Although I welcome the Government amendments, there are still a few small areas where refinements could be made to make the final version of the Bill clearer.

Dr. Richard Taylor (Wyre Forest) (Ind): I, too, welcome the Minister’s comments on openness, which is essential. I welcome the fact that the report will be available, if requested, and I echo the comments of the hon. Member for Romsey (Sandra Gidley) that the right to get that must be widely publicised and known. The need for a report of the fact-finding investigation has been emphasised to me several times recently. Healthcare Commission reports have been seen by the claimant and have been very definitely disagreed with for gaps and errors, and that has led to discussion, so it is crucial that this report is available.

I am also unhappy about proposed new subsection (2B) in amendment No. 11, because I am not sure whether the Minister has sufficiently reassured me yet. Are there still exceptions at the point between the investigation and the offer? If the complainant requests the report at that time, does he still have the right to have it before the offer is made, or are there circumstances in which the report would be withheld from the complainant at that time?

Mr. Nick Hurd (Ruislip-Northwood) (Con): I rise to support amendment No. 18 and to place on the record my gratitude to the Minister for having had, like the hon. Member for Romsey (Sandra Gidley), my first experience of a Government Minister actually listening
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to me—unlike at the current moment. The amendment might change only one small word—“may” becomes “must”—but that is the right thing to do, because it sends a stronger signal about the Government’s intentions and, as the Minister probably recognises, the central challenge here is how to generate trust in the Government’s proposals. Central to that is the perception of transparency and the sending of a signal that the Government understand what motivates people in this context. The Minister and other Committee members were very clear that a large part of people’s motivation is to try to make sure that what they suffered is less likely to happen to other people. An annual report will play a part in that process. I also congratulate the Minister on listening to the arguments made in Committee—principally by the hon. Member for Romsey—in favour of stiffening the requirements of explanations to include reports on further actions taken, where appropriate.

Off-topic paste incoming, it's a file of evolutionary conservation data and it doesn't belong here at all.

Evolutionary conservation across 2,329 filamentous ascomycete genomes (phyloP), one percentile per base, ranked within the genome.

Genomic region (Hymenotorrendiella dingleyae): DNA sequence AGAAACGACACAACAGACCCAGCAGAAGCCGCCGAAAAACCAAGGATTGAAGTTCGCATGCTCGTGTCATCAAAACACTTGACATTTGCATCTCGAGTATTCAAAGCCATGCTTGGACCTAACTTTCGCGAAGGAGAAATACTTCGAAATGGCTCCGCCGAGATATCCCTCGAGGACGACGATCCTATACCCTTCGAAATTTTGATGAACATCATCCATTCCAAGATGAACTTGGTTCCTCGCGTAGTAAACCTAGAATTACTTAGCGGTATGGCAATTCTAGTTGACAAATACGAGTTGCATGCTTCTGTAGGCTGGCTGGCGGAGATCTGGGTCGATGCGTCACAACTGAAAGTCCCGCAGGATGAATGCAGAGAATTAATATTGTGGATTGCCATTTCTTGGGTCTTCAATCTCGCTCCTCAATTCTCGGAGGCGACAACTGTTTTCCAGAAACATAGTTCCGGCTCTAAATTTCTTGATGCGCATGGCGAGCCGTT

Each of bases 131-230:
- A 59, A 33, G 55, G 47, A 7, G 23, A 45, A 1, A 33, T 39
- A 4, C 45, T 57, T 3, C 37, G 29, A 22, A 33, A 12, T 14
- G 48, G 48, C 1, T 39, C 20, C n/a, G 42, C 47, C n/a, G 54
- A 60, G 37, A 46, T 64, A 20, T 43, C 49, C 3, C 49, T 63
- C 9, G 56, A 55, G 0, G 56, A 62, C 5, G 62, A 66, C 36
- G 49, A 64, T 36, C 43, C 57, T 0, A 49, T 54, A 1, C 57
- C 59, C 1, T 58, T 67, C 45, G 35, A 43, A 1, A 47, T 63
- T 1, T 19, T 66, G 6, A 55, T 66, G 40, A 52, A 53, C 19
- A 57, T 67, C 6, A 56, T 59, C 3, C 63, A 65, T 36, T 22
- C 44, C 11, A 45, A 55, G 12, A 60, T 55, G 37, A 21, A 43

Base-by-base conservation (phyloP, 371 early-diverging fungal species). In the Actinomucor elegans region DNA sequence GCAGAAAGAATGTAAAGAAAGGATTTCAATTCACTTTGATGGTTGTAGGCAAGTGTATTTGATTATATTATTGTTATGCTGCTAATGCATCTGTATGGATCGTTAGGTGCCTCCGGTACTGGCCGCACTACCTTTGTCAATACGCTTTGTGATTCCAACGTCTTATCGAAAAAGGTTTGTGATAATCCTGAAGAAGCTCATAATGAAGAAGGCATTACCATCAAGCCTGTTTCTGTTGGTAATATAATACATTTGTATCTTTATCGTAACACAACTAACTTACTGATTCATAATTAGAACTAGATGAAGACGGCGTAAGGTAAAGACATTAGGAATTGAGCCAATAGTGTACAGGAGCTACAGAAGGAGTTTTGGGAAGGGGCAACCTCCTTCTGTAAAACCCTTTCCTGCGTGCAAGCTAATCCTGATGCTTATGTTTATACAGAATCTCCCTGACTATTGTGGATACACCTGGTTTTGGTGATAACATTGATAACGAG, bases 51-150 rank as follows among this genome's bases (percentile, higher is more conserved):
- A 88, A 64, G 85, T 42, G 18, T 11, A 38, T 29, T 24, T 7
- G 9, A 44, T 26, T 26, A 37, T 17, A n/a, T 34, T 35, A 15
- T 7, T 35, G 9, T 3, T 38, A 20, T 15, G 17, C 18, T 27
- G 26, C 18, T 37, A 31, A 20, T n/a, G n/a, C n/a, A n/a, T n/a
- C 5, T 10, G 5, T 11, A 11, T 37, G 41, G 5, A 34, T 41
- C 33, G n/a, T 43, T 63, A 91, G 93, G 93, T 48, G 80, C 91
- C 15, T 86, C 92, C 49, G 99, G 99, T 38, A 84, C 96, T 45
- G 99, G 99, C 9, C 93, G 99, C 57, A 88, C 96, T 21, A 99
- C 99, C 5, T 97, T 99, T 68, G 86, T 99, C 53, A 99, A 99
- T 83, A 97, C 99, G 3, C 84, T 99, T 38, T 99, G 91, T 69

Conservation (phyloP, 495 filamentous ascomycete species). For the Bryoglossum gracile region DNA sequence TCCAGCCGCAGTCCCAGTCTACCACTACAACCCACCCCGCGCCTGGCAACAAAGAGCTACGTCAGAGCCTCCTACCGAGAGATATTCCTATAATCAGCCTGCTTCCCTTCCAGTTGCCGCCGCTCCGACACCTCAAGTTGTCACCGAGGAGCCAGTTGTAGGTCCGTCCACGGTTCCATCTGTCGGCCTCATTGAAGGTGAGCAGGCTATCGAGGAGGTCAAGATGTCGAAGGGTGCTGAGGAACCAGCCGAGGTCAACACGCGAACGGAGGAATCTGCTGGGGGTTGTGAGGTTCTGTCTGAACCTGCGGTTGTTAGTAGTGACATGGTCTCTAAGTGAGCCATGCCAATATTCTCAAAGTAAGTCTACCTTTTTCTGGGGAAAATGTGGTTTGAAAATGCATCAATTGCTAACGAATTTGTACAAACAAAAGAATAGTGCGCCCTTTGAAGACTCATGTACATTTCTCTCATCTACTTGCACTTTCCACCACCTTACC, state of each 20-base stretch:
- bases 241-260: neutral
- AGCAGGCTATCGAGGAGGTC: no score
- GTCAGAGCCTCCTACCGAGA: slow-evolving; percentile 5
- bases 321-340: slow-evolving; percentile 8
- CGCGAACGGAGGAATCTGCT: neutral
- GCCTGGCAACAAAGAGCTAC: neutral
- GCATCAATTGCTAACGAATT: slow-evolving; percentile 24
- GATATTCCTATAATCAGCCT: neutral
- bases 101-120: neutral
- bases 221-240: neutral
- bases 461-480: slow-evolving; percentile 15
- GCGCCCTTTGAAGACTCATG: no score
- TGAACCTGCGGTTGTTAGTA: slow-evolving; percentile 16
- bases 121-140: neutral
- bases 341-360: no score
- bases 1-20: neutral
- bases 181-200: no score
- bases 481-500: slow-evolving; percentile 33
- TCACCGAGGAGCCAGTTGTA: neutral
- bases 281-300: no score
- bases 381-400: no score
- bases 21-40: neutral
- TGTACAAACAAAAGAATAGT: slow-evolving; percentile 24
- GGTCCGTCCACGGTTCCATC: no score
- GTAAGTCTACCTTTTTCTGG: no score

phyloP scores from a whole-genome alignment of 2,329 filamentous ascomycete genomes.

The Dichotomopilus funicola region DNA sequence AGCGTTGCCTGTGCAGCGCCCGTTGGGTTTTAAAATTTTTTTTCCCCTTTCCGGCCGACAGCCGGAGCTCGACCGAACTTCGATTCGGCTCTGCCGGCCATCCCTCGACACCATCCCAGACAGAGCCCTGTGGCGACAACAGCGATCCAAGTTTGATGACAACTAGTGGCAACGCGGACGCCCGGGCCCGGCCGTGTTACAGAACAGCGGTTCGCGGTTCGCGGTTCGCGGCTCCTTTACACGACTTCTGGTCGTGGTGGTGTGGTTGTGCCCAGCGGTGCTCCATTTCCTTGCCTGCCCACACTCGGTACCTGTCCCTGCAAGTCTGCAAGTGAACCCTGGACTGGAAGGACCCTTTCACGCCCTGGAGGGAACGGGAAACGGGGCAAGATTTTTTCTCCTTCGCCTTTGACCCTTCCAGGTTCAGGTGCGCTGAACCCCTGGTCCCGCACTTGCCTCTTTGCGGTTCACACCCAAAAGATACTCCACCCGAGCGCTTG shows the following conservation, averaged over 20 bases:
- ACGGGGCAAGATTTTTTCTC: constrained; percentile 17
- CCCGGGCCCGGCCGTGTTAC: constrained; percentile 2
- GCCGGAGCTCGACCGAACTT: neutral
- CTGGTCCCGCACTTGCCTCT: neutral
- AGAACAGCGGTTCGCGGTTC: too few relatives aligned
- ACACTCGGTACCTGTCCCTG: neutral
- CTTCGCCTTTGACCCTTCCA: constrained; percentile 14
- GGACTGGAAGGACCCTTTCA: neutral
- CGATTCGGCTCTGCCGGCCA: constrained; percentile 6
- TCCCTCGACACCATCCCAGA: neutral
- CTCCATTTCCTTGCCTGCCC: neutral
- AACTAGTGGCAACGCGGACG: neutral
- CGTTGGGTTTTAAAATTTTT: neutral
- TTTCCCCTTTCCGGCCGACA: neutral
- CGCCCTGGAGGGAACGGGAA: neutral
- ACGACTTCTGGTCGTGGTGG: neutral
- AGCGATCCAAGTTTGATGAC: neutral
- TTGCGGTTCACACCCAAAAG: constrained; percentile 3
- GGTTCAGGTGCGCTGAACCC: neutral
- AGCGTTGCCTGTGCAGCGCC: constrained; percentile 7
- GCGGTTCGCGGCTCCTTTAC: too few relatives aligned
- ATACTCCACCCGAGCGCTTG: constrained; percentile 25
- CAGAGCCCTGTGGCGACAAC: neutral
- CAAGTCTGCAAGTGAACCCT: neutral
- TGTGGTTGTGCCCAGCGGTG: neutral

May I press the Minister on one point? In Committee, he was concerned about the administrative burden that this might involve the system in. Is he any clearer on the figures—he did not have them to hand in Committee—as to what proportion of cases, on a current run rate of about 5,000 cases a year, are down to human error or basic actions that would not require a report of the kind under discussion?

3 pm

Andy Burnham: I am pleased to have provided the hon. Member for Romsey (Sandra Gidley) with a “first”. I find it hard to believe that that was the first occasion when such an offer was made to her, but never mind—I am happy to do the honours.

I want to respond positively to the points that have been made. As the Bill makes clear, a scheme must provide for investigation reports to be available on request, as the hon. Member for Wyre Forest (Dr. Taylor) acknowledged, but we recognise that that might not be appropriate in some cases, particularly those in which patient confidentiality or data protection issues are involved. In our view, to adopt a rigid approach in primary legislation would be a mistake, but as I said in response to the hon. Member for Billericay (Mr. Baron), the intention is that the report that the scheme member makes available to the NHS Litigation Authority would ordinarily be the self-same report provided to the individual patient, on request, at the end of the process.

On the points raised by the hon. Member for Ruislip-Northwood (Mr. Hurd), we clearly must have regard to the administrative burden that primary legislation will place on scheme members. It would be a mistake to make the Bill so rigid as to increase the potential burden on individual scheme members, which is why we have sought to retain some flexibility. Some of these matters will indeed be dealt with through the regulation-making process, but I can assure the hon. Gentleman that there will be further consultation with Members and within the NHS to get the balance right. The balance that we seek is openness and transparency for the patient and the right to see the details of their case as provided to the NHS Litigation Authority, while at the same time not creating a scheme that is so rigid that it churns round paperwork and is unnecessarily bureaucratic.

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Mr. Baron: Can we be absolutely clear about this point? I and other Members have tried to question the Minister on it and we are having a little trouble pinning him down. We all agree that an investigation report will be produced at the end of the fact-finding stage. Can he confirm that it will be made available just to those patients who request it, and that there will be no exceptions to that rule? If that is so, what is the function of proposed new subsection (2B) in amendment No. 11?